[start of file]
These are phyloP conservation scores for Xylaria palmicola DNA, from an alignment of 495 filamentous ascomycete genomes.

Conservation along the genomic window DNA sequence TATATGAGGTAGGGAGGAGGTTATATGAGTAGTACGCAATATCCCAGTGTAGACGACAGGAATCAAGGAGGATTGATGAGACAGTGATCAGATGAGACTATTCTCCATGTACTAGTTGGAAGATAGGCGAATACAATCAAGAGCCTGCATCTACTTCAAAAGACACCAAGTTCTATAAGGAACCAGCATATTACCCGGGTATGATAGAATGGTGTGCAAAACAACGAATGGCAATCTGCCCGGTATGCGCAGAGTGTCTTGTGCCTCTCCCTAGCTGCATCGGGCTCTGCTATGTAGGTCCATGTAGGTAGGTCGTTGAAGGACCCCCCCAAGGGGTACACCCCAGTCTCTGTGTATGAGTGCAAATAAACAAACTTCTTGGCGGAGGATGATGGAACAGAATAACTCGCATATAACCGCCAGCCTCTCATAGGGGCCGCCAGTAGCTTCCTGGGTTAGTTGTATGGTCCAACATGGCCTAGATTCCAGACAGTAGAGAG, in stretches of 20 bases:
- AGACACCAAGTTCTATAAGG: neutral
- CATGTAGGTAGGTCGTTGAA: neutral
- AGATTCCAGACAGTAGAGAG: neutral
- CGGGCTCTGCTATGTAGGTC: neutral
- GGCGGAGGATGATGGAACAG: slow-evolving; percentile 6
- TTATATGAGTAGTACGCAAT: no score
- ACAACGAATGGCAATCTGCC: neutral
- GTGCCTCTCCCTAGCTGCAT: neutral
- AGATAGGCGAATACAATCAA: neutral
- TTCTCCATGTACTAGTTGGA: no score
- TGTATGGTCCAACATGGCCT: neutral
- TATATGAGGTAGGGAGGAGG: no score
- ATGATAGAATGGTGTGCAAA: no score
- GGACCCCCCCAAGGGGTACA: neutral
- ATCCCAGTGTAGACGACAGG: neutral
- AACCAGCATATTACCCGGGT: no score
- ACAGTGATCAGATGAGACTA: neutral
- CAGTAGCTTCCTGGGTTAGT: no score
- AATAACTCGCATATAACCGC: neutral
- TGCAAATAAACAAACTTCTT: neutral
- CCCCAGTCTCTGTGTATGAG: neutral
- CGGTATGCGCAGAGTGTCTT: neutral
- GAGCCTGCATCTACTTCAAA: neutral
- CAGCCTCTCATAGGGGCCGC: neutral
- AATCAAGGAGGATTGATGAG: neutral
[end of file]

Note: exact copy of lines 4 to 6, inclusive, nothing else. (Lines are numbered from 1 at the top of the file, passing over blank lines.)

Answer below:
- CATGTAGGTAGGTCGTTGAA: neutral
- AGATTCCAGACAGTAGAGAG: neutral
- CGGGCTCTGCTATGTAGGTC: neutral